Graham hopes Bushmills golf course gets go-ahead

A MOYLE councillor hopes planning permission can be secured for a multi-million pounds scheme to bring a major golf course and eco-hotel to the Bushmills area.

Ulster Unionist representative Willie Graham was speaking as government minister Alex Attwood said he will make a decision on the matter before the end of the year.

Cllr Graham said: “I’m delighted that the authorities are considering this and that they are going to probably go for it. It will be great for the district and will bring something like 300 jobs.

“It will bring a lot of prosperity to this corner of north Antrim,” he said.

The proposal is for the Runkerry resort, which will include an 18-hole championship golf course and a 120-room hotel.

It has been in the pipeline for several years but now Environment Minister Alex Attwood said the time has come for a decision to be made.

Last week he pledged to announce the decision with the next ten weeks.

The proposed site is at the junction of the Whitepark and Causeway Road, close to Bushmills.

As well as a links golf course and hotel, the development will include a clubhouse, golf academy, conference facilities and a spa.

Ballymoney architects, R Robinson and Sons, say it will be Northern Ireland’s first eco-sustainable hotel resort.

Its design includes green roofs, semi-transparent light absorbing photo-voltaic panels that harness solar energy, geo-thermal heating, rainwater recycling and a system of natural lighting and ventilation that reduces the consumption of artificial energy.

Developer Alistair Hanna originally submitted a planning application in 2007.

Mr Attwood said: “Three weeks ago I instructed planning officials to bring forward papers on the planning application at Runkerry and to do so by the end of November.

“It is my view that all issues around this application have been, or are being, exhaustively interrogated.

“It is time to make a decision. I plan to do so. I will carefully and fully weigh all factors – environmental, World Heritage Status at the Giant’s Causeway, economic benefit and others - in making the decision.

“If there are other applications in the planning system with significant economic benefits and which have also suffered from delay or doubt, that need to be determined and are capable of being determined, I plan to do so.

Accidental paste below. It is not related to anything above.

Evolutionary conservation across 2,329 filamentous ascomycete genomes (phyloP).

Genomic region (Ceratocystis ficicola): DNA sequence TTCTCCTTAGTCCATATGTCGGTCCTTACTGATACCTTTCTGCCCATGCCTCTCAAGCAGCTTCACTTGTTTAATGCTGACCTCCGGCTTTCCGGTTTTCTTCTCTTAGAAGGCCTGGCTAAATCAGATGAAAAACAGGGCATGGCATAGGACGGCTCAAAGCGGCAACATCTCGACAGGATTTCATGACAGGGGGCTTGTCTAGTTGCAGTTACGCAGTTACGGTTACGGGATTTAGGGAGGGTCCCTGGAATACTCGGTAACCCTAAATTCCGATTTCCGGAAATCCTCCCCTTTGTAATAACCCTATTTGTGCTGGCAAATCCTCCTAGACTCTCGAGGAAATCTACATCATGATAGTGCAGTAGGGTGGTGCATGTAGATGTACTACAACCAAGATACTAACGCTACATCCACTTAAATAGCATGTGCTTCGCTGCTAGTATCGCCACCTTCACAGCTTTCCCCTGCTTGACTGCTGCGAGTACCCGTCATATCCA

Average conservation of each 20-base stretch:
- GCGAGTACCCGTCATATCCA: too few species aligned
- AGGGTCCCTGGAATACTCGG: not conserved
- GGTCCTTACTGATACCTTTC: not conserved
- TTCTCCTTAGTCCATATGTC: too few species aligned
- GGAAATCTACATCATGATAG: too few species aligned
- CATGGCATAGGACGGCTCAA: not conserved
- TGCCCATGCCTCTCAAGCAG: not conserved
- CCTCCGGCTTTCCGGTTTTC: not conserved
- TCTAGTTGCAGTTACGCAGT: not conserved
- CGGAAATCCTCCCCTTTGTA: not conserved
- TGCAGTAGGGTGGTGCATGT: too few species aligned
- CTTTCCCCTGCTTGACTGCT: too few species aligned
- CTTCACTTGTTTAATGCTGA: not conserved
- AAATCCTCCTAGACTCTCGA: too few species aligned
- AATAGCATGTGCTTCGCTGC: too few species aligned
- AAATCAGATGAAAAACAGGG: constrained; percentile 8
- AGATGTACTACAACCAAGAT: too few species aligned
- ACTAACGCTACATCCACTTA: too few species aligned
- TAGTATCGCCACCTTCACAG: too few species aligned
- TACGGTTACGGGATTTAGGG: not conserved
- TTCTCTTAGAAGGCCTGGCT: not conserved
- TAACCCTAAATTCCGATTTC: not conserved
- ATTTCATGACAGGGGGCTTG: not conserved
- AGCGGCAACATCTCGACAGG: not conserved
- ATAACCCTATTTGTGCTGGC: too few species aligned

“Officials have also been assessing all Article 31 applications to identify how to best move them forward.

“This is part of the picture of making planning fully responsive to economic demands.

“This will be instrumental to the further speeding up of the planning system, so that applicants, crucially for major economic projects, know as early as possible if there is a green or red light.”

It is understood there are calls for the government to ‘cash in’ on the recent success of Northern Irish golfers Darren Clarke, Rory McIlroy and Graeme McDowell.

But The National Trust opposes the Bushmills plans, which it says could threaten the UNESCO world heritage status of the Giant’s Causeway.

The plans are supported by all of Northern Ireland’s main political parties, and it is claimed that the project could inject up to £90 million into the local economy.

MP for North Antrim Ian Paisley Jr claimed it was a “national scandal” that the application has been delayed for so long by planning officials.

He said that the resort would be a “tourism gem”.

The minister for Trade, Enterprise and Investment, Arlene Foster, said: “The spotlight has very much come on Northern Ireland in respect of golf tourism and even without those three champions I believe there was a need for a golf resort along the north coast.

“There is a need for better accommodation and more accommodation on the north coast, and as economy minister and as tourist minister, I believe that’s what should happen.”

However, the National Trust has long taken a stand against the project, and warns that a desire to boost the economy should not come at the expense of the environment.

A spokesperson for the Trust said: “[The proposal] is in an area that is already protected and should remain protected. People come to Northern Ireland because the landscape is so beautiful.

“We shouldn’t be developing on places that is inappropriate.”